Plot: Laurie (Carly Schroeder) is deep into a research project on the paranormal, which doesn’t make her mother Katherine (Dee Wallace) pleased in the least, as she dislikes her daughter’s involvement in the supernatural. Katherine is under immense stress, as she is on the verge of a financial meltdown and foreclosure of her home, but she seems more focused on Laurie’s work, as if there was a deeper reason she doesn’t want her to look into the paranormal. But Laurie has a plan and she intends to bail her mother out with a book deal, as her research could yield some interesting elements and she is about to visit the family’s old, isolated house. She believes her family’s past involved some kind of occult presence that happened at the house, a belief that is backed up when her cousin Samantha (Mischa Barton) arrives on the scene. She then reveals the full story behind the paranormal history of the family’s home, which seems to be dormant. But when a Ouija board is brought out and Laurie’s friends begin to tune into the spirits, will the evil energies be awoken once again?

Entertainment Value: I was drawn to Ouija House by the cast, which boasted a number of well known names and some were genre veterans, so I hoped that would lead to some fun chills and thrills. The narrative is straight forward for the most part, but takes a wild, hard turn toward the finale that is so outlandish, it is both bold and hilarious, giving the title a whole new world of relevance. The wackiness that unfolds in the final scenes isn’t indicative of the entire movie however, which takes a more serious, slow burn approach to the horror elements. The pace does drag a little, but not too much, though I do wish the narrative was more kinetic at times. The cast helps balance that out however, with solid performances that soften the exposition and slow pace, especially Dee Wallace, who dials up the melodrama. Wallace approaches the mother role as if she’s in a Lifetime thriller, which is fun to watch. Carly Schroeder has the central role and she is capable, but I appreciate that an ensemble approach is taken, as it allows others a chance to shine. The cast also includes Tara Reid, Tiffany Shepis, Chris Mulkey, and Mischa Barton, so there’s some notable folks involved. Ouija House might not be a genre classic, but it has some fun elements and is worth a look, if just for the cast and the finale, which boggles the mind.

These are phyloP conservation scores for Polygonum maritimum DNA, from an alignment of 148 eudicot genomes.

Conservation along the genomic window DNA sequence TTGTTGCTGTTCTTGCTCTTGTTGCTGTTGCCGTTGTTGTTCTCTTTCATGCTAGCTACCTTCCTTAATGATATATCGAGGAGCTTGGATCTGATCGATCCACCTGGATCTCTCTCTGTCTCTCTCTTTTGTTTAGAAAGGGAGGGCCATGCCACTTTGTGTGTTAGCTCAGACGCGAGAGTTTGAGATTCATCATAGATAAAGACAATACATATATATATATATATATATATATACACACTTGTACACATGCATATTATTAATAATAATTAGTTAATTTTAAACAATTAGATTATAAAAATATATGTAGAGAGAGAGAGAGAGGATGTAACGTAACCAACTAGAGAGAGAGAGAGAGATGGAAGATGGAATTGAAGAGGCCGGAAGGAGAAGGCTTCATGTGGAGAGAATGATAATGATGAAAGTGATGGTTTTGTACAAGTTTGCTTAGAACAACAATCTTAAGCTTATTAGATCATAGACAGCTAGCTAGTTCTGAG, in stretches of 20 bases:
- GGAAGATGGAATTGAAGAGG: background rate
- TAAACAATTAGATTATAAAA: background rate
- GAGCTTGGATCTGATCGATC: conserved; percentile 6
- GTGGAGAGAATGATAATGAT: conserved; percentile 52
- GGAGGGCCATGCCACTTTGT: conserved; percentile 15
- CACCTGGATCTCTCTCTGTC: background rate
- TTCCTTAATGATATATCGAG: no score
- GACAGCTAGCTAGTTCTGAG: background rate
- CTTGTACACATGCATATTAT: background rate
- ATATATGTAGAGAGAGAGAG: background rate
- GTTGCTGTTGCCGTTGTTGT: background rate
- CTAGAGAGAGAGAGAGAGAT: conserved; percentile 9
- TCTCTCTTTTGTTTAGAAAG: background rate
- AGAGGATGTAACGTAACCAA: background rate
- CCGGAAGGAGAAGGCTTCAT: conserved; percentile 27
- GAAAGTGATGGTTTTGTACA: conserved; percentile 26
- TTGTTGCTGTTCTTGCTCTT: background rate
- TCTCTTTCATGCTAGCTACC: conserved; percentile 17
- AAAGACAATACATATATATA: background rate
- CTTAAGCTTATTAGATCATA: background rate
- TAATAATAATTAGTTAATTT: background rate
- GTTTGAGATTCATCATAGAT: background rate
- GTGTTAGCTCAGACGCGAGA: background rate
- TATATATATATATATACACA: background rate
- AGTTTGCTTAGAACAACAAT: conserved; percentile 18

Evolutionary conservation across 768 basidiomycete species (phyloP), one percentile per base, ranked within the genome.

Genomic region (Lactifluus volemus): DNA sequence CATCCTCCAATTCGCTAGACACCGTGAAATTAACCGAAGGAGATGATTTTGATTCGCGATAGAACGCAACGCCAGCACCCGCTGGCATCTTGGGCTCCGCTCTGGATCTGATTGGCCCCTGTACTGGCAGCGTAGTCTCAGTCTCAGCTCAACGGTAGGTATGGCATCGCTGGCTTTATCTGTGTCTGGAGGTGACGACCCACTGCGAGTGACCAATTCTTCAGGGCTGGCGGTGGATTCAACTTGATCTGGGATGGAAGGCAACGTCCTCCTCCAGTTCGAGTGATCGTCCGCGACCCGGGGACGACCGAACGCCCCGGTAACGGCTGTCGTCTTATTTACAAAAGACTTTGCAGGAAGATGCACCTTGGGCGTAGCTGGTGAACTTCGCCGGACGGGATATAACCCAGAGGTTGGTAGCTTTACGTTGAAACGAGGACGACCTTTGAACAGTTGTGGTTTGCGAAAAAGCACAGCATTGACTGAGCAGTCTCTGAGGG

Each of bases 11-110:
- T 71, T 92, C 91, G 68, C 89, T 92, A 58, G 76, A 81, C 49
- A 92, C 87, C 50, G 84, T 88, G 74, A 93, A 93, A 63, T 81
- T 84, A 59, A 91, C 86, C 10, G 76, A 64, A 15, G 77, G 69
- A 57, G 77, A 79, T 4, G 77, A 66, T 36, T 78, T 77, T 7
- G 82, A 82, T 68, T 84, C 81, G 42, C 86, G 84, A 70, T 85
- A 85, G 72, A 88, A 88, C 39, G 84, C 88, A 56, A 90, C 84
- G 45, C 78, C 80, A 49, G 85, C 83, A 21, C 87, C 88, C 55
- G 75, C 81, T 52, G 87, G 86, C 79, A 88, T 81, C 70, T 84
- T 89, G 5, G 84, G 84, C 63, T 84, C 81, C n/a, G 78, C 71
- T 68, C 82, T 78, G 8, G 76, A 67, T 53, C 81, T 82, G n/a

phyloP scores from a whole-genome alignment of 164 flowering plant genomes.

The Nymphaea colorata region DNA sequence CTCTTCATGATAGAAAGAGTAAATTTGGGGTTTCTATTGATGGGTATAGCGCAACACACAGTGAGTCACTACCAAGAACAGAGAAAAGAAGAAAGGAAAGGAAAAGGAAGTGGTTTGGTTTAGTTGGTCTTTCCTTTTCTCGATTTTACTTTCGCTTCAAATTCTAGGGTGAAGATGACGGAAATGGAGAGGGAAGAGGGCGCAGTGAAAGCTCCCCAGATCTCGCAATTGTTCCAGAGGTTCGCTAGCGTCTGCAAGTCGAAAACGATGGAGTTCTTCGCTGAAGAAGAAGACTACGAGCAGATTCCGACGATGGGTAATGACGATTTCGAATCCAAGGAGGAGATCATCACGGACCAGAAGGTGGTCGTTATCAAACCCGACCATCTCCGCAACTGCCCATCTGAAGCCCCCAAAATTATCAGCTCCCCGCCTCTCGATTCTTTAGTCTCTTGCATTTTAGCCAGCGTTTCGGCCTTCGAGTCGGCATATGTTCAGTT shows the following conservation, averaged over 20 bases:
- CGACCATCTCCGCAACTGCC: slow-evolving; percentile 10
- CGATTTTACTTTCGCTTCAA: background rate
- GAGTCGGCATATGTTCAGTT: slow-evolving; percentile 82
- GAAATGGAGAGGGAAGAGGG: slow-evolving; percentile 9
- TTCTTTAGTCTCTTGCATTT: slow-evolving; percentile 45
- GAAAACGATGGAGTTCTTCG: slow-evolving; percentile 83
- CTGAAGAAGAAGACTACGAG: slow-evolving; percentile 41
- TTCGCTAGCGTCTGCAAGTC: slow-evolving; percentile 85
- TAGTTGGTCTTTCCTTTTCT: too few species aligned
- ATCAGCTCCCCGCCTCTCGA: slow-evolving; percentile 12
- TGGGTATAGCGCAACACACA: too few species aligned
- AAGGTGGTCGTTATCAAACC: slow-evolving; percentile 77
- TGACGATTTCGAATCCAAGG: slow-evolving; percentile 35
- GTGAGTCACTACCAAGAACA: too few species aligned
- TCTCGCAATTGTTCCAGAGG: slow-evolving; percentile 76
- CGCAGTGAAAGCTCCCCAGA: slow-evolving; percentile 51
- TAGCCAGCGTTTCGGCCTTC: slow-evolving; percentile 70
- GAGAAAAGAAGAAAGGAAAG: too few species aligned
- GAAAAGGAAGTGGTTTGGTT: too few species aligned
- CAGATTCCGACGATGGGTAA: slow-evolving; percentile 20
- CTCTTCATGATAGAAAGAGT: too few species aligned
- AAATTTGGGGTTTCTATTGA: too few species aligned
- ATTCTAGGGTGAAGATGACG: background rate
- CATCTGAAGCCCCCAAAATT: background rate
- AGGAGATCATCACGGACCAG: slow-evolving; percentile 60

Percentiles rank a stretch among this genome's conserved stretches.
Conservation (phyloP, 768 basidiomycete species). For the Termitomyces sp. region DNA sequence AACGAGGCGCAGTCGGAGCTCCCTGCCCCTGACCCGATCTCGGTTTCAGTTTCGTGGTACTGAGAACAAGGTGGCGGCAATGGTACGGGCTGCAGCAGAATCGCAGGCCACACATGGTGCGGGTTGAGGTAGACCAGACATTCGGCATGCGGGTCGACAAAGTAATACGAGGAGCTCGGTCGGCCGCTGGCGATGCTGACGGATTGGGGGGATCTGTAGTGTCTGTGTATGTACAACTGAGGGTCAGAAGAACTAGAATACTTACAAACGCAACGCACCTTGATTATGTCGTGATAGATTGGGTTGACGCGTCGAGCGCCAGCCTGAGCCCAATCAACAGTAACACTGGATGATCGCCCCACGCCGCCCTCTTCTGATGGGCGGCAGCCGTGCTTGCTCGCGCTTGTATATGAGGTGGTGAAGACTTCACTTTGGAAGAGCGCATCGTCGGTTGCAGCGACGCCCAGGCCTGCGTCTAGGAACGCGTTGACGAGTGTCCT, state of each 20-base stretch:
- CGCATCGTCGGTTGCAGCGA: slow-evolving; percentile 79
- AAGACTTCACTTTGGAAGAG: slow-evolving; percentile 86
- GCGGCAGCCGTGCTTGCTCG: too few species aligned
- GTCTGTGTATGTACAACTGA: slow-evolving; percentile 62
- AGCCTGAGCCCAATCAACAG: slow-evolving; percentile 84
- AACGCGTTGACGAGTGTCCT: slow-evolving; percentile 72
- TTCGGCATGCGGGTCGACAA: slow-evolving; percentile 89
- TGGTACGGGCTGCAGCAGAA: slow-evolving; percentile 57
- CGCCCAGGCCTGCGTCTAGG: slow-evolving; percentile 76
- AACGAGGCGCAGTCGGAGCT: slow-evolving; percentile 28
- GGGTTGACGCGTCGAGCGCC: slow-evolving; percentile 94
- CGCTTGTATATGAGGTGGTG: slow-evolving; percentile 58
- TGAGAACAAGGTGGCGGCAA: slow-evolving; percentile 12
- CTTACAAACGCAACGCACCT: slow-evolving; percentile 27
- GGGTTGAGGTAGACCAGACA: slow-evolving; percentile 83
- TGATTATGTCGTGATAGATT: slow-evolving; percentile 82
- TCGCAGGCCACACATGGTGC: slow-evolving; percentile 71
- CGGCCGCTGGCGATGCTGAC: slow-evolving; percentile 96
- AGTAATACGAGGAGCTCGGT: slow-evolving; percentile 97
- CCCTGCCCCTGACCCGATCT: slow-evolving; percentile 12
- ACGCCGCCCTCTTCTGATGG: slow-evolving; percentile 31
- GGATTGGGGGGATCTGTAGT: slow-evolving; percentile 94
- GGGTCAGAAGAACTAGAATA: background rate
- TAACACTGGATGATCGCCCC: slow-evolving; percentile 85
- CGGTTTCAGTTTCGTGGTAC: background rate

The sleaze is limited in this one, as there’s no real sexual content, but we do have a few topless women at times. So there’s a little skin to be seen, but don’t expect it to be frequent or graphic in the least. The movie has a good amount of violence and some odd instances to boot, but the bloodshed is minimal here. The Ouija elements drive the horror related violence, including a bizarre scene where a girl’s body is used as the board and she swallows a large rock. A few scenes have a little blood involved, but I wouldn’t call it gore, just some small splashes here and there. But as I said, there is some violence and the Ouija madness is frequent. The dialogue is fine, if unmemorable in most cases. When the cast amps up their performances a little, the material is more fun, but that doesn’t happen often. Dee Wallace however is ramped up throughout, so her scenes tend to steal the show in this one. As for craziness, the main sources are Dee Wallace and the outlandish finale, so there is some solid wackiness present, despite the otherwise serious tone involved.

Nudity: 1/10

Blood: 2/10

Dialogue: 2/10

Overall Insanity: 2/10

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